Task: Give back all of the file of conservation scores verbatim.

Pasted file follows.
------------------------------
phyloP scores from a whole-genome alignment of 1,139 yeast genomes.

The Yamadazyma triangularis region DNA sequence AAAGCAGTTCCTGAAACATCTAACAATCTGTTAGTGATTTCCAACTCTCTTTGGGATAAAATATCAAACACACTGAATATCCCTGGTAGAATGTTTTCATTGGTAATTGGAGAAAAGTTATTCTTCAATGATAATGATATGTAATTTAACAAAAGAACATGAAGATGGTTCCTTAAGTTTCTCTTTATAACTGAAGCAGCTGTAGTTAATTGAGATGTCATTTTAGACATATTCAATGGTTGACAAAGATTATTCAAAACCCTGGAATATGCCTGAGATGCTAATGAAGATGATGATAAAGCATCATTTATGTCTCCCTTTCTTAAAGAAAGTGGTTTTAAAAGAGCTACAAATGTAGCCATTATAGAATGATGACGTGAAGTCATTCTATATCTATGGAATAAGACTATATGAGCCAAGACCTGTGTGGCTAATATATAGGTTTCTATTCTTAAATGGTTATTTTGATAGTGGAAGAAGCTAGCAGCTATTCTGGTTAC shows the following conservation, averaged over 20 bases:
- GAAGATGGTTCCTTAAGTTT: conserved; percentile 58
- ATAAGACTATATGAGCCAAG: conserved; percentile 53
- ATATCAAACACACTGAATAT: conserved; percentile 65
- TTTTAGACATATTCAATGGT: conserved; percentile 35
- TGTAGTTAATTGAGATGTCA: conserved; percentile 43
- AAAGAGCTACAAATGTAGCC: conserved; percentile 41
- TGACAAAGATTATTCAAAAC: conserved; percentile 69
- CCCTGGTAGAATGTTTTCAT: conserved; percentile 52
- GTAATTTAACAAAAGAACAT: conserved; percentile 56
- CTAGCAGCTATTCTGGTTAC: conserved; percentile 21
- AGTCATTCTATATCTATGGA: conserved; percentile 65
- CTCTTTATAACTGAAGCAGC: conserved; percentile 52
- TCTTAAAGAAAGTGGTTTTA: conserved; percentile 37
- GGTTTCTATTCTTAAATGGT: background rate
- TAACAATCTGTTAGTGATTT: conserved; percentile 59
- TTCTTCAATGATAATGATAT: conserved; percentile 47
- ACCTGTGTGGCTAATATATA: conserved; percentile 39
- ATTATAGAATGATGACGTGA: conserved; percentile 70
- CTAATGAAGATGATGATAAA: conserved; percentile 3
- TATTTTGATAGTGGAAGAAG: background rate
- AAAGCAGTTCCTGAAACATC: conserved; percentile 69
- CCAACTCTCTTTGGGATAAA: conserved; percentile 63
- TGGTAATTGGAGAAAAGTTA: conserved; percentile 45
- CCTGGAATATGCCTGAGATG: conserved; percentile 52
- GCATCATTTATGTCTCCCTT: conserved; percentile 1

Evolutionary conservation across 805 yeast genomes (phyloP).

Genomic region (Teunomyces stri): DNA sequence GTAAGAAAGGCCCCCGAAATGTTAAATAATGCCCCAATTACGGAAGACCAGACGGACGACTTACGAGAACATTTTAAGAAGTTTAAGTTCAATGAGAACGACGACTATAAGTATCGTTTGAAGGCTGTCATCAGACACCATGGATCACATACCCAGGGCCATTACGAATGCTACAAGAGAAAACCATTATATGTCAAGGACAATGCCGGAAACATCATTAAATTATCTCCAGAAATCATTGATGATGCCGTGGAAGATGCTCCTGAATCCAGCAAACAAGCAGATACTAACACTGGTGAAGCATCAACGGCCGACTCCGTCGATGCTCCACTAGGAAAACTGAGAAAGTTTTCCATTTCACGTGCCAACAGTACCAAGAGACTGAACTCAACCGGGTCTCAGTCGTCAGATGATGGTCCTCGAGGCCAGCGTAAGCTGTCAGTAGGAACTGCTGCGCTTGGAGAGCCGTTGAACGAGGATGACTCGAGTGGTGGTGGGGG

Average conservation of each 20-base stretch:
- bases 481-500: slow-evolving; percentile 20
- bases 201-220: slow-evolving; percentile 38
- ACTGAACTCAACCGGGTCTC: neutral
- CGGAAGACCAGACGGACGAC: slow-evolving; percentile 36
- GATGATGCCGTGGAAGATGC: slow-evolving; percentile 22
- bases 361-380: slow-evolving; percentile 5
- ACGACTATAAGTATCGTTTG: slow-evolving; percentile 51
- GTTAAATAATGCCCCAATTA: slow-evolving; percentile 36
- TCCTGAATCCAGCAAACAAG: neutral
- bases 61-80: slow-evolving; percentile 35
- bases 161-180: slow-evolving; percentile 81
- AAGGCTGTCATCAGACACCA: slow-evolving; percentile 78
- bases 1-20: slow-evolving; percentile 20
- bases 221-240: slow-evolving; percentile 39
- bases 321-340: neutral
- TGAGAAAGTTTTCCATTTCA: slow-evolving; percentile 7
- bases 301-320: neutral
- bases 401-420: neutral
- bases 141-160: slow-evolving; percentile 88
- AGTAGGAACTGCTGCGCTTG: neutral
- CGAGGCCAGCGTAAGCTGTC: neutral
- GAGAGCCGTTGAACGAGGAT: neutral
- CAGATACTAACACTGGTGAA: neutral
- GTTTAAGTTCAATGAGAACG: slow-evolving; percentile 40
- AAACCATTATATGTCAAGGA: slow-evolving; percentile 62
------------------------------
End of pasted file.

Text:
phyloP scores from a whole-genome alignment of 1,139 yeast genomes.

The Yamadazyma triangularis region DNA sequence AAAGCAGTTCCTGAAACATCTAACAATCTGTTAGTGATTTCCAACTCTCTTTGGGATAAAATATCAAACACACTGAATATCCCTGGTAGAATGTTTTCATTGGTAATTGGAGAAAAGTTATTCTTCAATGATAATGATATGTAATTTAACAAAAGAACATGAAGATGGTTCCTTAAGTTTCTCTTTATAACTGAAGCAGCTGTAGTTAATTGAGATGTCATTTTAGACATATTCAATGGTTGACAAAGATTATTCAAAACCCTGGAATATGCCTGAGATGCTAATGAAGATGATGATAAAGCATCATTTATGTCTCCCTTTCTTAAAGAAAGTGGTTTTAAAAGAGCTACAAATGTAGCCATTATAGAATGATGACGTGAAGTCATTCTATATCTATGGAATAAGACTATATGAGCCAAGACCTGTGTGGCTAATATATAGGTTTCTATTCTTAAATGGTTATTTTGATAGTGGAAGAAGCTAGCAGCTATTCTGGTTAC shows the following conservation, averaged over 20 bases:
- GAAGATGGTTCCTTAAGTTT: conserved; percentile 58
- ATAAGACTATATGAGCCAAG: conserved; percentile 53
- ATATCAAACACACTGAATAT: conserved; percentile 65
- TTTTAGACATATTCAATGGT: conserved; percentile 35
- TGTAGTTAATTGAGATGTCA: conserved; percentile 43
- AAAGAGCTACAAATGTAGCC: conserved; percentile 41
- TGACAAAGATTATTCAAAAC: conserved; percentile 69
- CCCTGGTAGAATGTTTTCAT: conserved; percentile 52
- GTAATTTAACAAAAGAACAT: conserved; percentile 56
- CTAGCAGCTATTCTGGTTAC: conserved; percentile 21
- AGTCATTCTATATCTATGGA: conserved; percentile 65
- CTCTTTATAACTGAAGCAGC: conserved; percentile 52
- TCTTAAAGAAAGTGGTTTTA: conserved; percentile 37
- GGTTTCTATTCTTAAATGGT: background rate
- TAACAATCTGTTAGTGATTT: conserved; percentile 59
- TTCTTCAATGATAATGATAT: conserved; percentile 47
- ACCTGTGTGGCTAATATATA: conserved; percentile 39
- ATTATAGAATGATGACGTGA: conserved; percentile 70
- CTAATGAAGATGATGATAAA: conserved; percentile 3
- TATTTTGATAGTGGAAGAAG: background rate
- AAAGCAGTTCCTGAAACATC: conserved; percentile 69
- CCAACTCTCTTTGGGATAAA: conserved; percentile 63
- TGGTAATTGGAGAAAAGTTA: conserved; percentile 45
- CCTGGAATATGCCTGAGATG: conserved; percentile 52
- GCATCATTTATGTCTCCCTT: conserved; percentile 1

Evolutionary conservation across 805 yeast genomes (phyloP).

Genomic region (Teunomyces stri): DNA sequence GTAAGAAAGGCCCCCGAAATGTTAAATAATGCCCCAATTACGGAAGACCAGACGGACGACTTACGAGAACATTTTAAGAAGTTTAAGTTCAATGAGAACGACGACTATAAGTATCGTTTGAAGGCTGTCATCAGACACCATGGATCACATACCCAGGGCCATTACGAATGCTACAAGAGAAAACCATTATATGTCAAGGACAATGCCGGAAACATCATTAAATTATCTCCAGAAATCATTGATGATGCCGTGGAAGATGCTCCTGAATCCAGCAAACAAGCAGATACTAACACTGGTGAAGCATCAACGGCCGACTCCGTCGATGCTCCACTAGGAAAACTGAGAAAGTTTTCCATTTCACGTGCCAACAGTACCAAGAGACTGAACTCAACCGGGTCTCAGTCGTCAGATGATGGTCCTCGAGGCCAGCGTAAGCTGTCAGTAGGAACTGCTGCGCTTGGAGAGCCGTTGAACGAGGATGACTCGAGTGGTGGTGGGGG

Average conservation of each 20-base stretch:
- bases 481-500: slow-evolving; percentile 20
- bases 201-220: slow-evolving; percentile 38
- ACTGAACTCAACCGGGTCTC: neutral
- CGGAAGACCAGACGGACGAC: slow-evolving; percentile 36
- GATGATGCCGTGGAAGATGC: slow-evolving; percentile 22
- bases 361-380: slow-evolving; percentile 5
- ACGACTATAAGTATCGTTTG: slow-evolving; percentile 51
- GTTAAATAATGCCCCAATTA: slow-evolving; percentile 36
- TCCTGAATCCAGCAAACAAG: neutral
- bases 61-80: slow-evolving; percentile 35
- bases 161-180: slow-evolving; percentile 81
- AAGGCTGTCATCAGACACCA: slow-evolving; percentile 78
- bases 1-20: slow-evolving; percentile 20
- bases 221-240: slow-evolving; percentile 39
- bases 321-340: neutral
- TGAGAAAGTTTTCCATTTCA: slow-evolving; percentile 7
- bases 301-320: neutral
- bases 401-420: neutral
- bases 141-160: slow-evolving; percentile 88
- AGTAGGAACTGCTGCGCTTG: neutral
- CGAGGCCAGCGTAAGCTGTC: neutral
- GAGAGCCGTTGAACGAGGAT: neutral
- CAGATACTAACACTGGTGAA: neutral
- GTTTAAGTTCAATGAGAACG: slow-evolving; percentile 40
- AAACCATTATATGTCAAGGA: slow-evolving; percentile 62